For most companies, doing what’s best for consumers makes sense. But for economies, it can be dangerous.
To understand why, start by thinking of an economy as simply two groups: producers and consumers. Government policies can favour producers through import restrictions, low corporate taxes, low regulation and easy commercial credit. Alternatively, they can favour consumers with free trade, low sales taxes, pro-consumer regulation and easy consumer credit. Either group can also get direct subsidies: tax breaks and grants for companies or transfer payments for consumers.
Every economy is a mix, but usually one group gets more goodies than the other. China is famous for its producer-oriented economy – a capitalist paradise where tariffs, government supports and generous bank loans make it easy to build a company. Consumers (and workers) have few rights and little access to credit. Experts often call on China to do more to favour its consumers.
The United States, though it had similar ‘producerist’ tendencies in the 19th century, is now at the opposite extreme. Why don’t economists call for the US to strike a balance? Because prevailing theory – the neoclassical economics that drives most American policy – doesn’t recognise a conflict. In the ideal market, companies compete so effectively that all the value they create goes to consumers, save for the minimum needed to pay for capital and labour. In theory, the choice between producers and consumers needn’t be made, because serving the latter supposedly ends up strengthening industries.
Unfortunately, this theory is making a lot of American consumers poorer right now. Sure, they can buy flat-screen TVs for incredibly low prices. But that’s little help if they’re unemployed. The effect of putting too much weight on consumers has been to make the US economy less competitive. Its companies invest abroad not only because labour elsewhere is cheaper but also because these places favour producers, offering a better chance of success. In thoroughly globalised markets, US firms are weak fish swimming in a lake stocked with piranhas – the supercompetitors spawned by governments less concerned with stock market efficiency.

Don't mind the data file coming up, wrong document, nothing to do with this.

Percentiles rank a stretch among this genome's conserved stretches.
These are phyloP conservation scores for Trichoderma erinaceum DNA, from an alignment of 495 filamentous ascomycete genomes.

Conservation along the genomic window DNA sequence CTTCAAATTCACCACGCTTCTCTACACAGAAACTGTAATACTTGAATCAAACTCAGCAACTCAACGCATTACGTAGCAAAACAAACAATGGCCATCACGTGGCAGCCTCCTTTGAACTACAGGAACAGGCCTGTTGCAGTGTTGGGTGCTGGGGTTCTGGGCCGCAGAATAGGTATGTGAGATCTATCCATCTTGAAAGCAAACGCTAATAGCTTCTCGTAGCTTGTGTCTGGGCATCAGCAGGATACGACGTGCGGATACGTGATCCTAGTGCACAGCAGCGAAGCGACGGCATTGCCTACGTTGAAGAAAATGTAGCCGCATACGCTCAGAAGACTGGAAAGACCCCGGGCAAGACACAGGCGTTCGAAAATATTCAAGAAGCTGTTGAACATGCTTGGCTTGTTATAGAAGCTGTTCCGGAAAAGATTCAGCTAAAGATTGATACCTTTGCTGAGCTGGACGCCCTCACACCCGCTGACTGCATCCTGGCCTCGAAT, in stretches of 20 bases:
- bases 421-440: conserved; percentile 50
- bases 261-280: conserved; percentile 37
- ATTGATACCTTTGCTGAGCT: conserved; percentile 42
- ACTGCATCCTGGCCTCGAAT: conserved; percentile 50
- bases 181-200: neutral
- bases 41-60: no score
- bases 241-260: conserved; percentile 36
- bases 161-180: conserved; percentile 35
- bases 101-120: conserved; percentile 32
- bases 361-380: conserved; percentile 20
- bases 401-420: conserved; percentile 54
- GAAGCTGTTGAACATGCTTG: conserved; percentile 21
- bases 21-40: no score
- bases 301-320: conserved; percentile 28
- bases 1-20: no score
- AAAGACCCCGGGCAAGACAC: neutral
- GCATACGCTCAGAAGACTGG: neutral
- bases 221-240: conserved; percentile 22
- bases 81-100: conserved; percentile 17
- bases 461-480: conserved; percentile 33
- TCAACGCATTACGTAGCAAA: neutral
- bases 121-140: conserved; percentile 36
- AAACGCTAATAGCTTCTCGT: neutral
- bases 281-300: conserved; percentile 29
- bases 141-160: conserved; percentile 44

What would a more balanced economy look like?
In the past decade, the supposed welfare state of Germany shifted away from consumers. Value-added taxes went up, as did the retirement age. The revenue gains from taxes on fossil fuels and lower-value-added manufacturing went to support Germany’s higher-value-added industrial goods and renewable energy sectors, in the form of vocational training and research and development.
A government in favour of free trade within the European Union worked to keep EU tariffs up on industrial goods from outside the EU. Because this prevented Asian rivals from undercutting German producers, domestic companies had the confidence to invest and keep workers employed. Yet the tariffs were low enough that these industries could not devolve into complacent oligopolies. They had to seek growth elsewhere, and their worldwide competitiveness is a big reason Germany emerged from the Great Recession with lower unemployment and debt than those of other nations.
In the United States there have been cuts to public pensions and some lowering of business taxes. But such actions have been taken in the context of debates over government’s size, not to re-balance the interests of producers and consumers. (Thus, some have argued against government spending on vocational training, though that would help producers.)
By reframing the choice and recognising that voters care more about jobs than consumption, US policymakers could create a strong economy in which producers remain healthy – because the customer is not always right.
Richard A D’Aveni is a professor of strategic management at the Tuck School of Business at Dartmouth College and the author of ‘Strategic Capitalism’.)